“Let’s do a little math, shall we? Two Democrats out of 58 is a little over three percent. Six Republicans out of forty is fifteen percent. So, the media’s focus on three percent of Democrats retiring, while completely ignoring the fifteen percent of Republicans retiring strikes me as a little one-sided in its reporting.

“Over in the House, much has been made over Democratic retirements as well, while ignoring the fact that more Republicans are retiring from House seats than Democrats. This is not exactly ‘fair and balanced’ reporting, guys.

“In actual fact, the two retirement announcements by Byron Dorgan and Chris Dodd were actually good news for Democrats. Before the retirement announcement, people were betting that both of them would lose their seats to Republicans. Net loss to Democrats, two seats, in other words. After the announcement, the smart money is that Democrats will hold onto the Connecticut seat. Net Democratic loss, one seat. By these announcements, Democrats’ chances in the Senate actually improved — but I must have missed all those news stories which examined this fact.

“History shows that a new president’s party will lose some seats in Congress in the midterm elections. But we Democrats do not see this as any sort of ‘landslide’ election, because we fully expect to start 2011 with a majority in both the House and Senate. We simply do not think that it is in the cards for Republicans to take control of either house of Congress this year.

“We’ve got some mighty good candidates running in some very competitive races, and if we ran the table, we even have an outside chance of picking up a few seats in the Senate. We do face some tough races to hold onto a few of our seats, it is true, but we also have some opportunities in other states of picking up a few seats as well. So I wouldn’t be writing the obituary of Democratic control of Congress quite yet, if I were you.

“Democrats have shown in the past year that we are willing to tackle the enormous challenges our country faces at the moment, and offer solid solutions for how to improve America in the future. Republicans have shown that they know how to say the word ‘no.’ Over and over and over again. It seems to be their entire party platform — stand in the way of progress, and obstruct everything rational adults know needs doing.

“We don’t think voters are ready to go back to the way Republicans ran things when they were in charge. We don’t think voters trust Republicans to be fiscally responsible, because when they were in power they refused to even pretend to pay for anything. Democrats have taken the lead in what is called ‘pay as you go’ legislation — making sure that things are paid for, and not just heaping on more spending.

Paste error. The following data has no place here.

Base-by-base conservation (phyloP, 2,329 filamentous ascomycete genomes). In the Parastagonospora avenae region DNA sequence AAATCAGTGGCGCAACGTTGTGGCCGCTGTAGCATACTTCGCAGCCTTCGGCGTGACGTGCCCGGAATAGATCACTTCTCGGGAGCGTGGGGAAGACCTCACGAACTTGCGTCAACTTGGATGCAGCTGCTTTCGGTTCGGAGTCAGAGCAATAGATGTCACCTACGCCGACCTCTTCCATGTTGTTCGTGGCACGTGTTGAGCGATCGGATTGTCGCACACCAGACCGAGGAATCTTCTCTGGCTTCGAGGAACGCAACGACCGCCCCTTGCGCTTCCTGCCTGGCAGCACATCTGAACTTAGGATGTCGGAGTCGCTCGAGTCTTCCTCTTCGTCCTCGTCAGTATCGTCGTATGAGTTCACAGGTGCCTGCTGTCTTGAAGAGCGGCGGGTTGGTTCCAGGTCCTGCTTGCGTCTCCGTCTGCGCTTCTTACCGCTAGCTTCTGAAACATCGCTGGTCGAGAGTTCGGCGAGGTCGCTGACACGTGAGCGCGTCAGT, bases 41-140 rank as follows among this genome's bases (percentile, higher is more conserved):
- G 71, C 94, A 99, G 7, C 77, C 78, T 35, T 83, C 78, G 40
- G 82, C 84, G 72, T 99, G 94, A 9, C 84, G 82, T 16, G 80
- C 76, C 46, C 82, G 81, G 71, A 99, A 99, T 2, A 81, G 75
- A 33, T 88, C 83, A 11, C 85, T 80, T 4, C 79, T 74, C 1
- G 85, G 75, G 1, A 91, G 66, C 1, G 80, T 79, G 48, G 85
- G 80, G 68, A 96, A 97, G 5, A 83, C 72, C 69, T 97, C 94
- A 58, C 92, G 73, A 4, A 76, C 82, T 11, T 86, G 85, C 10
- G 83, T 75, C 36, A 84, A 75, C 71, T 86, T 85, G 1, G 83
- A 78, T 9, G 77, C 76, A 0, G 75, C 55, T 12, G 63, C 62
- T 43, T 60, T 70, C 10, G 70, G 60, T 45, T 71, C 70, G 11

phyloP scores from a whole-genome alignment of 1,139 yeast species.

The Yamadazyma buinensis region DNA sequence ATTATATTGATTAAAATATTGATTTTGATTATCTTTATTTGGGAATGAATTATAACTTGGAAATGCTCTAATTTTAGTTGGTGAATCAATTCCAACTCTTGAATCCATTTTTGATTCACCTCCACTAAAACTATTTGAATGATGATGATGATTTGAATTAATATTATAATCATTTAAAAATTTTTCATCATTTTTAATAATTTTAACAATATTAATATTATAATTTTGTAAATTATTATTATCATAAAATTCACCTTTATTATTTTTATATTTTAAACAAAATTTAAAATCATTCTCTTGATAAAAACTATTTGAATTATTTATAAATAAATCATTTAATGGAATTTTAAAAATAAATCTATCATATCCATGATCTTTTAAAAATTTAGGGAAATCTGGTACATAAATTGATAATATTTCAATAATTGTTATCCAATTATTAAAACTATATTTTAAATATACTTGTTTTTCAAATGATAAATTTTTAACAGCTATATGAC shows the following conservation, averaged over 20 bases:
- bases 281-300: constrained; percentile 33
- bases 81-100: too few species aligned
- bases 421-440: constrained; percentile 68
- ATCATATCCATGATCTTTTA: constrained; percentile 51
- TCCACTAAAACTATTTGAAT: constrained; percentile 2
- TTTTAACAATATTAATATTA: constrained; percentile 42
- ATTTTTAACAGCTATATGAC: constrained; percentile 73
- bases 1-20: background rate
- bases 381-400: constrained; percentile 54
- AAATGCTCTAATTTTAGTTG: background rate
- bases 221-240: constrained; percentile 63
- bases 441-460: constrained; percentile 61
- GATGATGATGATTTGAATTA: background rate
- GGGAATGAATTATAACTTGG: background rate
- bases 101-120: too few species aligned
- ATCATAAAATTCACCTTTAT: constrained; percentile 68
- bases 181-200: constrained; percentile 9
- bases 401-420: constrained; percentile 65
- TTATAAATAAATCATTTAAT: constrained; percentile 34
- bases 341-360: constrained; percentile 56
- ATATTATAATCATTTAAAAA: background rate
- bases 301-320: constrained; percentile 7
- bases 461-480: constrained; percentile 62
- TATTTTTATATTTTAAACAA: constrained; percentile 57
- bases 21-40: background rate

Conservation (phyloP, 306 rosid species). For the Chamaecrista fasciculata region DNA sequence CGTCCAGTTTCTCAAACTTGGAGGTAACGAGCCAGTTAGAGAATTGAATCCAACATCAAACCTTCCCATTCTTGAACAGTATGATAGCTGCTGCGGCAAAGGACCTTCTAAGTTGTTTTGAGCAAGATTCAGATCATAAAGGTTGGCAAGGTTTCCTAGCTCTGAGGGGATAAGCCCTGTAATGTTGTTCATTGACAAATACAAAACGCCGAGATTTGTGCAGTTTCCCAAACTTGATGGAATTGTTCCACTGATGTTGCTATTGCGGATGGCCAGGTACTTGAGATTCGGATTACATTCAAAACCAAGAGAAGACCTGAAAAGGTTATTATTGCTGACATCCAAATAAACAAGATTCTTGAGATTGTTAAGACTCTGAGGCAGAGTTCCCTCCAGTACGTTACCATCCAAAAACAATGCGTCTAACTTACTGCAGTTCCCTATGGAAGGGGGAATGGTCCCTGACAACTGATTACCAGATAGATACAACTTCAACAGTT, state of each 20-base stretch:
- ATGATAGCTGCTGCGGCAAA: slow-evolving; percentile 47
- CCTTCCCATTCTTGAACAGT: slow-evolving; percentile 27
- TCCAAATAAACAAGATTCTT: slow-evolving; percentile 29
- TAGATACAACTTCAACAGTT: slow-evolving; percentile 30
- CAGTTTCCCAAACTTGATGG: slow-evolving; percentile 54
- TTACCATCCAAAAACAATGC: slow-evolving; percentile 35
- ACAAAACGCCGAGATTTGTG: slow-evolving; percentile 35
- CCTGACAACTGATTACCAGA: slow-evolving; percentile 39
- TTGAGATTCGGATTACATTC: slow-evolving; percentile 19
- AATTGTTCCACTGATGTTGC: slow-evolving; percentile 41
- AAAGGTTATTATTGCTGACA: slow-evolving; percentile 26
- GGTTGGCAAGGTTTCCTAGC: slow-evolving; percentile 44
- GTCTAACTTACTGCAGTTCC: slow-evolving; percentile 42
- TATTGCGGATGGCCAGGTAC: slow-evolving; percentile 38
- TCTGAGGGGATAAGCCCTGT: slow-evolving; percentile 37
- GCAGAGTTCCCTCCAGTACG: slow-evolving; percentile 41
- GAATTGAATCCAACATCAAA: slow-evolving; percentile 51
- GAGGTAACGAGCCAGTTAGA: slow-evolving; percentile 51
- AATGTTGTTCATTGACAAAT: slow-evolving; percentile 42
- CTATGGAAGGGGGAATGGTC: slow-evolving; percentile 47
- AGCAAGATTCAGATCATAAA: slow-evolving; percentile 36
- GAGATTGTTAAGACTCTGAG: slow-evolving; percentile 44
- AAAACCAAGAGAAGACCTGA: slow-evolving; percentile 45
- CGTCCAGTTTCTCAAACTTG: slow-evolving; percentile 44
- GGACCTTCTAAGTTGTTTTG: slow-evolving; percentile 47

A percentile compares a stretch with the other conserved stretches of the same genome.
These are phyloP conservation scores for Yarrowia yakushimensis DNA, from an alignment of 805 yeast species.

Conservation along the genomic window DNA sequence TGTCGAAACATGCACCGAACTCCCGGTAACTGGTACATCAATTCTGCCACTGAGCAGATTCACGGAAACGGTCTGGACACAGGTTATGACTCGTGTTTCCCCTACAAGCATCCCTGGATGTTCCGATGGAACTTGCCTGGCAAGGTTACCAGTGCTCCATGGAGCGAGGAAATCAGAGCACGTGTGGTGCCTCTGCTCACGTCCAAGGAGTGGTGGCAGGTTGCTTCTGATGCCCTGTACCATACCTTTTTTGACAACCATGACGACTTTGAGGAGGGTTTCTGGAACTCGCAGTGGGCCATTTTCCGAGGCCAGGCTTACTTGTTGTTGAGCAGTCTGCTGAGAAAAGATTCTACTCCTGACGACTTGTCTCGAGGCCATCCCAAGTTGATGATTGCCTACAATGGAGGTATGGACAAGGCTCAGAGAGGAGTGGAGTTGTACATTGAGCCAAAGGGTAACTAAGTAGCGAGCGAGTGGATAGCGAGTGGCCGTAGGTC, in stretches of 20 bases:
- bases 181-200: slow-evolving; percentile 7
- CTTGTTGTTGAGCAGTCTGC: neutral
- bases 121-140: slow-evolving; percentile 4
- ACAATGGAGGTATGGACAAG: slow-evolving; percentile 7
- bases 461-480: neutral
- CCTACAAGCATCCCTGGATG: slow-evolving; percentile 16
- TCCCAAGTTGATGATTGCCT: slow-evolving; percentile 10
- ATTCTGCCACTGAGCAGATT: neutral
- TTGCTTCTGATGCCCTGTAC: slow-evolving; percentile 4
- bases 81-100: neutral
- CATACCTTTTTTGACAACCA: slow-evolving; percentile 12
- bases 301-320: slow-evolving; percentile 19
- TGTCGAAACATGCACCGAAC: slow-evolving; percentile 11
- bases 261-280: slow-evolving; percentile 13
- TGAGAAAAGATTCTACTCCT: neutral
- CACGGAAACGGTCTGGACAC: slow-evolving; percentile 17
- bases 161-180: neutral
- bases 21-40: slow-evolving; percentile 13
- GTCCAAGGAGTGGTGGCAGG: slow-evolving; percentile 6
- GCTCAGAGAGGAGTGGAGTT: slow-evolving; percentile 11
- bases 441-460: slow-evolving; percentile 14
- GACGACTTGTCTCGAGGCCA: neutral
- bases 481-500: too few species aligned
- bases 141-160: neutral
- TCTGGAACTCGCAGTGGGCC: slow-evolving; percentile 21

“The voters are understandably annoyed over all the bailout money which President Bush had to ask Congress for, after the economy collapsed on his watch due to deregulation. But that money is starting to be paid back, and the taxpayers may even eventually turn a profit on the money, as the economy enters full recovery.

“Democrats are proud to run on our record, and will be making this case to voters everywhere this election season. And we are fairly confident that the voters are going to take a good hard look at both parties, and they’re going to see Democrats as the party that gets things done, and Republicans as the party of ‘no.’

“If the voters can even figure out who is a Republican and who is not, that is. It seems there is a gigantic intra-party struggle between Republicans and the insurgent Tea Party folks. The Republican Party is moving to a very radical, hard-right fringe position, and we don’t see that as a recipe for success in getting elected.

“Americans want to see their government work. Most of them aren’t interested in destroying government for some ideologically narrow viewpoint. But that, it seems, is what the Republican Party is offering them this year.

“Which is why I’m actually feeling pretty good about Democrats’ chances in the upcoming election. We think we can energize our base, and convince swing voters that we are the ones offering good ideas for moving the country forward. And, with Republicans offering nothing more than a vision of moving this country backwards, we think our chances are actually pretty good this year — especially since it looks like Republicans will be defending more open seats than Democrats.”

 

Chris Weigant blogs at: ChrisWeigant.com

Follow Chris on Twitter: @ChrisWeigant

Full archives of FTP columns: FridayTalkingPoints.com

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Boxee Box interface demo video

January 9th, 2010 admin No comments

We’re already gone hands-on with the Boxee Box and its sweet QWERTY RF remote, but now that we know there’s a dual-core Tegra 2 in there it’s time for a little interface demo with founder Avner Ronen. First things first: yes, it ran Hulu in the browser — but the network connection on the show floor was acting up, so we couldn’t demo it very well. Avner tells us the built-in browser IDs itself as essentially standard Mozilla, so we’ll have to see if Hulu goes out of its way to block it –it’s definitely still possible, but it’ll take some work. Apart from that minor drama, we’ve got to say we’re incredibly impressed — the interface was lightning fast, the remote’s keyboard felt great, and we’re liking the Facebook / Twitter integration, which mines your feeds for videos posted by your friends and displays them on the home page. Avner tells us he thinks D-Link will be “aggressive” with that under-$200 price point when the Box launches in Q2, and there’ll be tons of content partners at launch. Video after the break!